This article by Aaron Strout on marketingland.com also makes a couple of good points that hint towards a decline of the QR code. In particular these two points I couldn't agree more with, when it comes to describing what I am referring to as bad user experience:

In many cases, the mobile experience sitting behind the QR code is a disappointment. I can’t tell you how many times I’ve tried scanning these codes only to be taken to non-mobile optimized sites, or worse, to a site where I scratched my head wondering what the connection to the original call-to-action was


Some QR codes end up in places with no wifi or connectivity on your phone (airplane, subway station). This is an obvious fail.

Due to the initially mentioned technological superiority and robustness the QR will surely have a log lifespan ahead still, but I reckon it will be as a more advanced type of barcode (think flight boarding codes, pass codes, that sort of application), and less as a means to transfer and exchange information between humans.

  • Way to go, @kontur. Super answer! Commented Jan 3, 2014 at 21:38
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    "Some QR codes end up in places with no wifi or connectivity on your phone (airplane, subway station). This is an obvious fail." - nonsense. Even ignoring that a QR code can well contain information that does not require any connectivity (VCards are common, to name just one example), as long as it saves me error-prone and tedious typing, it's an obvious win. Upvoted your answer nonetheless because I agree with almost all of the rest of it. Commented May 9, 2017 at 21:36
  • I agree on VCards, but let's think of a poster with a website address, and a poster with a QR code. If I know I don't have connectivity the website address still functions in the sense that the poster increases my awareness of it. If I pull out my phone and scan the QR code only to the notice I cannot access the website it surely is very frustrating and the positive advantage of making the user aware of such a website is lost - it might even backfire. Again, the point is that with QR codes you don't, in and of itself, know what you're getting.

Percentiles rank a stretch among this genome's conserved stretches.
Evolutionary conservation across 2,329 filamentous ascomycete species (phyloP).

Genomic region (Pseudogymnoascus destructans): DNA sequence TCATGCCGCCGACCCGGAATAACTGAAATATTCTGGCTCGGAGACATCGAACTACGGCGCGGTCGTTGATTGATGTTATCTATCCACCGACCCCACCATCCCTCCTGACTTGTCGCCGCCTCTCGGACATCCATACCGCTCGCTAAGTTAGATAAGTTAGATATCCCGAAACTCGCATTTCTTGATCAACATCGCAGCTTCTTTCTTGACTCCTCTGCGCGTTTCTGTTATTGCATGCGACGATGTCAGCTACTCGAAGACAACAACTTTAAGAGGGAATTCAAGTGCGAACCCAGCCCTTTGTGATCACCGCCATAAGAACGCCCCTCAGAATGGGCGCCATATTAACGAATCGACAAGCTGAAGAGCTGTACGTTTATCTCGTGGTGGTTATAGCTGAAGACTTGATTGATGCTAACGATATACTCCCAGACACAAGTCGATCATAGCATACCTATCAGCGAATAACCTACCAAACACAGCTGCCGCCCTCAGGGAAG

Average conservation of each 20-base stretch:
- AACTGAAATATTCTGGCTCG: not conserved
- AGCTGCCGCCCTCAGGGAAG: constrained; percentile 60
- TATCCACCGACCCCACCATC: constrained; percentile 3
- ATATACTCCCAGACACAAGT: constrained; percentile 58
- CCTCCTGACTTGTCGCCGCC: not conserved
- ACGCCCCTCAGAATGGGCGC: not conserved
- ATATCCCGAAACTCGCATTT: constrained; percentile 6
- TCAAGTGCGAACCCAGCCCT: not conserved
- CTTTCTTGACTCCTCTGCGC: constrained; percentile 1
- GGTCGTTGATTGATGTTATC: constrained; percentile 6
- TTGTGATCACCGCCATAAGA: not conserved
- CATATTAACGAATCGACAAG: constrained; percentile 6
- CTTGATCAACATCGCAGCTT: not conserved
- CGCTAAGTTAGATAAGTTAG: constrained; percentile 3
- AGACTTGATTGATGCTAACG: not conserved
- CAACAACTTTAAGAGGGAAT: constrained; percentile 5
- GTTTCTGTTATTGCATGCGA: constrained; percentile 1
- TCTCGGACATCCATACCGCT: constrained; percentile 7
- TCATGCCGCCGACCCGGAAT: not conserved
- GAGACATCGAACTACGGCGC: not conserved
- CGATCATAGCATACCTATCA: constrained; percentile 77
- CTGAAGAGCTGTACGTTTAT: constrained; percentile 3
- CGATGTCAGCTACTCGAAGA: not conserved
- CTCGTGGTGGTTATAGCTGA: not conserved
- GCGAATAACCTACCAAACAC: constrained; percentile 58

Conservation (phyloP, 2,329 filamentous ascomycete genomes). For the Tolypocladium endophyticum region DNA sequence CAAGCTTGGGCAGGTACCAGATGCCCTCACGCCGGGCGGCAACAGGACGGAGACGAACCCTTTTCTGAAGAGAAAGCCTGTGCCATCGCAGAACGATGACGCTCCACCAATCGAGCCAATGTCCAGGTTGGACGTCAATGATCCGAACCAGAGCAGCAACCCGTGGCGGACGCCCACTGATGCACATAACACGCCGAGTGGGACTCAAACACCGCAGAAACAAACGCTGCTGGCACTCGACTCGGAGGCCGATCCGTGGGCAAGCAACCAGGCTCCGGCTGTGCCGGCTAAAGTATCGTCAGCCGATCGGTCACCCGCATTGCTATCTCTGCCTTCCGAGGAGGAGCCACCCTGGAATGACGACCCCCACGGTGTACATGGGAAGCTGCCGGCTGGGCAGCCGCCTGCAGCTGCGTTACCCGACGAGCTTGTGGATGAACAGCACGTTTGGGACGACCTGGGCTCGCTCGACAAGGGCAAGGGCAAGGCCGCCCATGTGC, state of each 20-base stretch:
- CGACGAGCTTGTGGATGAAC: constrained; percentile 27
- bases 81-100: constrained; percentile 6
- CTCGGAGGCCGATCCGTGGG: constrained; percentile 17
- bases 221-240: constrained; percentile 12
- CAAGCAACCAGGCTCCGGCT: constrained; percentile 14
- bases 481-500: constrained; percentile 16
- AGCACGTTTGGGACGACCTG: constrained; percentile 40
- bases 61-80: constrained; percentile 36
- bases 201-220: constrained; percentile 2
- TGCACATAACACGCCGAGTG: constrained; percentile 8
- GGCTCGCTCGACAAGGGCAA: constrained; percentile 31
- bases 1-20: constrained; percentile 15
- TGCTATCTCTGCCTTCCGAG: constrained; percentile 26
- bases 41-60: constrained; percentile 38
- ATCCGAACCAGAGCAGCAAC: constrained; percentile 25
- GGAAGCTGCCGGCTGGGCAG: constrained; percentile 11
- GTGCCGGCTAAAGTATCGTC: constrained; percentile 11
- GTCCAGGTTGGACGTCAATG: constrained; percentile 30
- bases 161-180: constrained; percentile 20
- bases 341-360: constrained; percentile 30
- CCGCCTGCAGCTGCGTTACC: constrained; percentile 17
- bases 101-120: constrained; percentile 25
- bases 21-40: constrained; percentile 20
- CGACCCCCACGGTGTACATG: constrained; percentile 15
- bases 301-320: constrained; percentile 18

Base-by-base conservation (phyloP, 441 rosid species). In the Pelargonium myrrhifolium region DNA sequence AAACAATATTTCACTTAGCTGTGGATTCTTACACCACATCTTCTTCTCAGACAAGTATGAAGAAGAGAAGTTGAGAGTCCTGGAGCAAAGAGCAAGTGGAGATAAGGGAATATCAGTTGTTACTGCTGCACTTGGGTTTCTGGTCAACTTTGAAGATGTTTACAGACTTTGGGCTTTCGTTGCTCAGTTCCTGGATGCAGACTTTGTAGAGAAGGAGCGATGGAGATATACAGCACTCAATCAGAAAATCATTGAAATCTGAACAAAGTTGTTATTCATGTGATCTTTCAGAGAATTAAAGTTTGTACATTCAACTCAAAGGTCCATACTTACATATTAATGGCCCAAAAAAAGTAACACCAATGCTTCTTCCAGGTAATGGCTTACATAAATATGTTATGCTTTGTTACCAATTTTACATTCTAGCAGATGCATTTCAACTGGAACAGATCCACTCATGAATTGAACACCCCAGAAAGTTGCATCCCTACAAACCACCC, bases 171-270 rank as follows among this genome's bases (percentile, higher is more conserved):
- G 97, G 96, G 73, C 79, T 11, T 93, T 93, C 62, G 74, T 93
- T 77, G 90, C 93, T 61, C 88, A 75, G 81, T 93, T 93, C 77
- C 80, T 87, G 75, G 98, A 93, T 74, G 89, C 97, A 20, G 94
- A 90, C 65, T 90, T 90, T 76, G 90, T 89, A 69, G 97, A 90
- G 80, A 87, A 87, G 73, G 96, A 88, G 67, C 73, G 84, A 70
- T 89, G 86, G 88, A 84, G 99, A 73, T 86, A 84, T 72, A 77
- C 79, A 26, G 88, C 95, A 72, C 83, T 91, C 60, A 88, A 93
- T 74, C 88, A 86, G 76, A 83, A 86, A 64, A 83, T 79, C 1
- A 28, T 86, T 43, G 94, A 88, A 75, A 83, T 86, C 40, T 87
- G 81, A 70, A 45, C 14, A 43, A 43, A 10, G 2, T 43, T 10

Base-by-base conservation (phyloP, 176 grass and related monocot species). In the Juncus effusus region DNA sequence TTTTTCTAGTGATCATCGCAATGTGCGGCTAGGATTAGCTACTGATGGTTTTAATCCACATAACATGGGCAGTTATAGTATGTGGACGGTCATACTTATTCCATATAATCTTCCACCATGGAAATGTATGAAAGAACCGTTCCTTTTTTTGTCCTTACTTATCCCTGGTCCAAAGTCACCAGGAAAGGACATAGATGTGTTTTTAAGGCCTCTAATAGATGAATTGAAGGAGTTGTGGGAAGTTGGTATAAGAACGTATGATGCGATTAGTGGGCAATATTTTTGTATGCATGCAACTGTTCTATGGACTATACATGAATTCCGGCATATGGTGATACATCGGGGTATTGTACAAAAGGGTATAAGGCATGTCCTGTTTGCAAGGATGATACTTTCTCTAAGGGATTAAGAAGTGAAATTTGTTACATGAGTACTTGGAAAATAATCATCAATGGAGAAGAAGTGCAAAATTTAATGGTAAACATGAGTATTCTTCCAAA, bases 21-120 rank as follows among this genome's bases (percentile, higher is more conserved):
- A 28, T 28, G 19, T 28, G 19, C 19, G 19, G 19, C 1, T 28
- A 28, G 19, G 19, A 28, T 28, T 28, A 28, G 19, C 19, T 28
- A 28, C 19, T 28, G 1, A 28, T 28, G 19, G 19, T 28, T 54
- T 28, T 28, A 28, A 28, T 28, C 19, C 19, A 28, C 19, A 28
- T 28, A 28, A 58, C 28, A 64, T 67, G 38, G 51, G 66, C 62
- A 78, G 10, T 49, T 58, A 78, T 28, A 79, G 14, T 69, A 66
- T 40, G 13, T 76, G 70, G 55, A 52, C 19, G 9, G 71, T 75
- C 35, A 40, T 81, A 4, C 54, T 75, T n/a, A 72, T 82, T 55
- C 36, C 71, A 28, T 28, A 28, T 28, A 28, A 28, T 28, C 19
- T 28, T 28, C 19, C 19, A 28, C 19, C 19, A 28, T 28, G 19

– kontur
    Commented May 26, 2017 at 5:49

My guess would be that the 'butt-uglyness' of the QR code is actually what makes it stand out from all the other printed information.

I suspect they'll be with us for a long time to come.

  • After reading your post, I agree that the QR codes may live for a long time (as do the common bar code), but what will the bigger fish be that will make the QR codes as old as todays bar code?
    – jackJoe
    Commented Jun 15, 2011 at 10:51
  • well, in my proposed method, simple alphanumeric info next to a nice standardized logo or glyph, that would hopefully draw the eye and make people realize that it was scannable. but you're right -- those square checkerboards sure as hell do stand out. that hyper distinctive shape might start to look pretty crusty after a year or two though. Commented Jun 16, 2011 at 6:25
  • Part of the attraction of QR codes is their artistic potential: - "Facebook Decorates Its Roof With A 42-Foot Wide QR Code" techcrunch.com/2012/03/25/facebook-rooftop-qr-code